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TECHNICAL SESSION: Antiviral defense mechanisms

Citrus miraculin-like protein hijacks viral movement-associated protein to facilitate defense against Citrus tristeza virus
Yong-Duo Sun - Plant Molecular and Cellular Biology Program. Svetlana Folimonova- Plant Molecular and Cellular Biology Program, Lei Zhang- Department of Plant Pathology, University of Florida, Svetlana Folimonova- Department of Plant Pathology, University of Florida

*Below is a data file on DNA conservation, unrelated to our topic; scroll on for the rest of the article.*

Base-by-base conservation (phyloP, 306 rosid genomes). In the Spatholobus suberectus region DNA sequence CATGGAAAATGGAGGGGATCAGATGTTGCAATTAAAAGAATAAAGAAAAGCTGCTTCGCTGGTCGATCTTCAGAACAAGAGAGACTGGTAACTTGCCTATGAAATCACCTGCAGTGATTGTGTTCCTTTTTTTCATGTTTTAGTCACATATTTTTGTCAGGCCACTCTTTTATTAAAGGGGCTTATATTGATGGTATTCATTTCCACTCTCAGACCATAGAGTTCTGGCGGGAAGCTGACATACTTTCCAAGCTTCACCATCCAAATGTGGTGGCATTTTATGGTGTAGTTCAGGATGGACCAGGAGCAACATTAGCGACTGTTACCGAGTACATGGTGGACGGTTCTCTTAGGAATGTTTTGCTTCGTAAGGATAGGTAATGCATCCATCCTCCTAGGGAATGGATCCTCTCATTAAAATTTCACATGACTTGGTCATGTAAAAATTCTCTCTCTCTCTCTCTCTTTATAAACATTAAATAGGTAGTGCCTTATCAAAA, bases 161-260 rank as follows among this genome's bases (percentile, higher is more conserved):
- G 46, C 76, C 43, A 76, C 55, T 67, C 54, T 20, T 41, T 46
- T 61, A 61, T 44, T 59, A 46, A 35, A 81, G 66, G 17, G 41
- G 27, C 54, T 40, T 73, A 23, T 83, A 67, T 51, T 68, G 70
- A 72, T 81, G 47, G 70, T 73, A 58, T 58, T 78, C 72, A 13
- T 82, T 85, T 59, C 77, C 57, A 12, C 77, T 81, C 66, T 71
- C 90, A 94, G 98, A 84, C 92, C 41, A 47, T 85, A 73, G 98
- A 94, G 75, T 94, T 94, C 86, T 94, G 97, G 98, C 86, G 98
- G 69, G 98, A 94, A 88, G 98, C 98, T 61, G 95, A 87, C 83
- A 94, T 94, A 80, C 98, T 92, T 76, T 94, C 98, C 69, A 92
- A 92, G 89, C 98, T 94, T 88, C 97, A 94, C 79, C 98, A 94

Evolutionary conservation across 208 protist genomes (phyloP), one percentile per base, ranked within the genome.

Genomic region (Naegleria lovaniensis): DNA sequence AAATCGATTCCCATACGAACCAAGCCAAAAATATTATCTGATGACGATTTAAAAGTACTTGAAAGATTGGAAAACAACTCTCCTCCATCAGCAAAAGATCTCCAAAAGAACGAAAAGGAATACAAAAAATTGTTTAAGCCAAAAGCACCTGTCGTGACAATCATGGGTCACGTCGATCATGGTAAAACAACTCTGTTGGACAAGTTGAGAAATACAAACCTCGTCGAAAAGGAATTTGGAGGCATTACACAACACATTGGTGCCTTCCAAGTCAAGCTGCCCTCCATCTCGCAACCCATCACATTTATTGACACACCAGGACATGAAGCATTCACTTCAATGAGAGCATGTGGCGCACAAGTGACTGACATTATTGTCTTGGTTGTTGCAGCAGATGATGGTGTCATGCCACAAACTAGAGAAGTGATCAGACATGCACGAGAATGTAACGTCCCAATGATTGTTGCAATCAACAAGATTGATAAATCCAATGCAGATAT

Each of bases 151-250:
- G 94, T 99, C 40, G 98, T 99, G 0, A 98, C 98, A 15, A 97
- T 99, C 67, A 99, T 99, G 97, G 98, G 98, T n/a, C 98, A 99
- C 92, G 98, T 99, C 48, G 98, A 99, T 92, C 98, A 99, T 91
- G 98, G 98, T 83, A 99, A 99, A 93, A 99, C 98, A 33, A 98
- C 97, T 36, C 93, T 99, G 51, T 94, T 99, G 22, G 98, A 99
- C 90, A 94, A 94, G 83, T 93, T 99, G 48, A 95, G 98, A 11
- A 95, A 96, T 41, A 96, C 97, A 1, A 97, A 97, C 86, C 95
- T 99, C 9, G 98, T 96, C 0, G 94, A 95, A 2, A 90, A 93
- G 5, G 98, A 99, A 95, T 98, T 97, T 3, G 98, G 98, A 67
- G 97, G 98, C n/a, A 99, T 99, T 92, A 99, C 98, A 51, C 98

Citrus Tristeza Virus (CTV), which colonizes phloem-associated cells in the infected citrus trees, continuously causes severe losses of the citrus crop worldwide. Dissecting the host immune response against virus infection would provide essential insights to develop effective management strategies. Recently, we found that the p33 protein encoded in the CTV genome is a viral effector and one of the pathogenicity determinants. In this work, p33 was used as a molecular bait to explore virus interactions with the host immunity. We found that citrus miraculin-like protein 2 (MLP2), a member of the Kunitz-type soybean trypsin inhibitor family, interacts with the viral p33 protein. Upon expression, MLP2 localizes to the endoplasmic reticulum and the Golgi apparatus and induces cellular stress and accumulation of the reactive oxygen species. Interestingly, the oxidation-related function of MLP2 relies on its N-terminal signal peptide, but not the Kunitz motif. Binding of MLP2 interrupts the cellular distribution of p33 whose proper function is necessary for the effective virus movement throughout the host. The overexpression of MLP2 from the virus dramatically reduced the infectivity of CTV in a plant host. Altogether, our data demonstrate that citrus MLP2 hijacks the viral movement-associated p33 protein and induces cellular oxidative stress to mount a defense against CTV infection.